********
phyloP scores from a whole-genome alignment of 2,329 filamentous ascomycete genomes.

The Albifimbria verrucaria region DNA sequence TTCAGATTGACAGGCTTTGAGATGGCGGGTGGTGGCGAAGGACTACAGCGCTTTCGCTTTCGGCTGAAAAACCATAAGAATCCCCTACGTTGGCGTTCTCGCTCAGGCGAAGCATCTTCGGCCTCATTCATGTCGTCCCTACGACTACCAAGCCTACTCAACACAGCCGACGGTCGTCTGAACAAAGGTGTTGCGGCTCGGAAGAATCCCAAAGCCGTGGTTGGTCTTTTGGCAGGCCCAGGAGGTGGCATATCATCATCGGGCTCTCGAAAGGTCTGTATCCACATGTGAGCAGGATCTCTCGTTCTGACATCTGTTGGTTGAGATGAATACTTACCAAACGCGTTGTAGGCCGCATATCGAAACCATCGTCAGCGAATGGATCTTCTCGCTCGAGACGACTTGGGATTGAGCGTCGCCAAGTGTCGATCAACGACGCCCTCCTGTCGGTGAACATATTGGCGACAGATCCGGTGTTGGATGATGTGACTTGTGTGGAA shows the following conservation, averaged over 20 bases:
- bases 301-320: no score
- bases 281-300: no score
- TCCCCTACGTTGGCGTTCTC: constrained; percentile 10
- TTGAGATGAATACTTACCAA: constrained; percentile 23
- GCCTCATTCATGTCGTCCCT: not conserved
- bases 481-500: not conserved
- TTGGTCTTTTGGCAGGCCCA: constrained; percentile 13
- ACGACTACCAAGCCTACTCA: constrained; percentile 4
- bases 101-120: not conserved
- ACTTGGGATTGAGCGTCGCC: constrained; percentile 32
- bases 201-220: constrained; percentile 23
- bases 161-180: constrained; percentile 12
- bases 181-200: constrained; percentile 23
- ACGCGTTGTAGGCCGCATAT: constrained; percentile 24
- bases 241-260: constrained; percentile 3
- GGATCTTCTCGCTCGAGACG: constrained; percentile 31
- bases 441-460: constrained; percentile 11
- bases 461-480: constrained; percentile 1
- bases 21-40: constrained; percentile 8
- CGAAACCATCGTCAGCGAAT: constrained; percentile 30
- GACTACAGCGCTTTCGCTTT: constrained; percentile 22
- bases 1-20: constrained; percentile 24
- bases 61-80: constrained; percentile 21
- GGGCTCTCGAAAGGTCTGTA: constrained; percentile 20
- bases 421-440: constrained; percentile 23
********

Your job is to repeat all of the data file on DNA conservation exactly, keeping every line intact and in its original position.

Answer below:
phyloP scores from a whole-genome alignment of 2,329 filamentous ascomycete genomes.

The Albifimbria verrucaria region DNA sequence TTCAGATTGACAGGCTTTGAGATGGCGGGTGGTGGCGAAGGACTACAGCGCTTTCGCTTTCGGCTGAAAAACCATAAGAATCCCCTACGTTGGCGTTCTCGCTCAGGCGAAGCATCTTCGGCCTCATTCATGTCGTCCCTACGACTACCAAGCCTACTCAACACAGCCGACGGTCGTCTGAACAAAGGTGTTGCGGCTCGGAAGAATCCCAAAGCCGTGGTTGGTCTTTTGGCAGGCCCAGGAGGTGGCATATCATCATCGGGCTCTCGAAAGGTCTGTATCCACATGTGAGCAGGATCTCTCGTTCTGACATCTGTTGGTTGAGATGAATACTTACCAAACGCGTTGTAGGCCGCATATCGAAACCATCGTCAGCGAATGGATCTTCTCGCTCGAGACGACTTGGGATTGAGCGTCGCCAAGTGTCGATCAACGACGCCCTCCTGTCGGTGAACATATTGGCGACAGATCCGGTGTTGGATGATGTGACTTGTGTGGAA shows the following conservation, averaged over 20 bases:
- bases 301-320: no score
- bases 281-300: no score
- TCCCCTACGTTGGCGTTCTC: constrained; percentile 10
- TTGAGATGAATACTTACCAA: constrained; percentile 23
- GCCTCATTCATGTCGTCCCT: not conserved
- bases 481-500: not conserved
- TTGGTCTTTTGGCAGGCCCA: constrained; percentile 13
- ACGACTACCAAGCCTACTCA: constrained; percentile 4
- bases 101-120: not conserved
- ACTTGGGATTGAGCGTCGCC: constrained; percentile 32
- bases 201-220: constrained; percentile 23
- bases 161-180: constrained; percentile 12
- bases 181-200: constrained; percentile 23
- ACGCGTTGTAGGCCGCATAT: constrained; percentile 24
- bases 241-260: constrained; percentile 3
- GGATCTTCTCGCTCGAGACG: constrained; percentile 31
- bases 441-460: constrained; percentile 11
- bases 461-480: constrained; percentile 1
- bases 21-40: constrained; percentile 8
- CGAAACCATCGTCAGCGAAT: constrained; percentile 30
- GACTACAGCGCTTTCGCTTT: constrained; percentile 22
- bases 1-20: constrained; percentile 24
- bases 61-80: constrained; percentile 21
- GGGCTCTCGAAAGGTCTGTA: constrained; percentile 20
- bases 421-440: constrained; percentile 23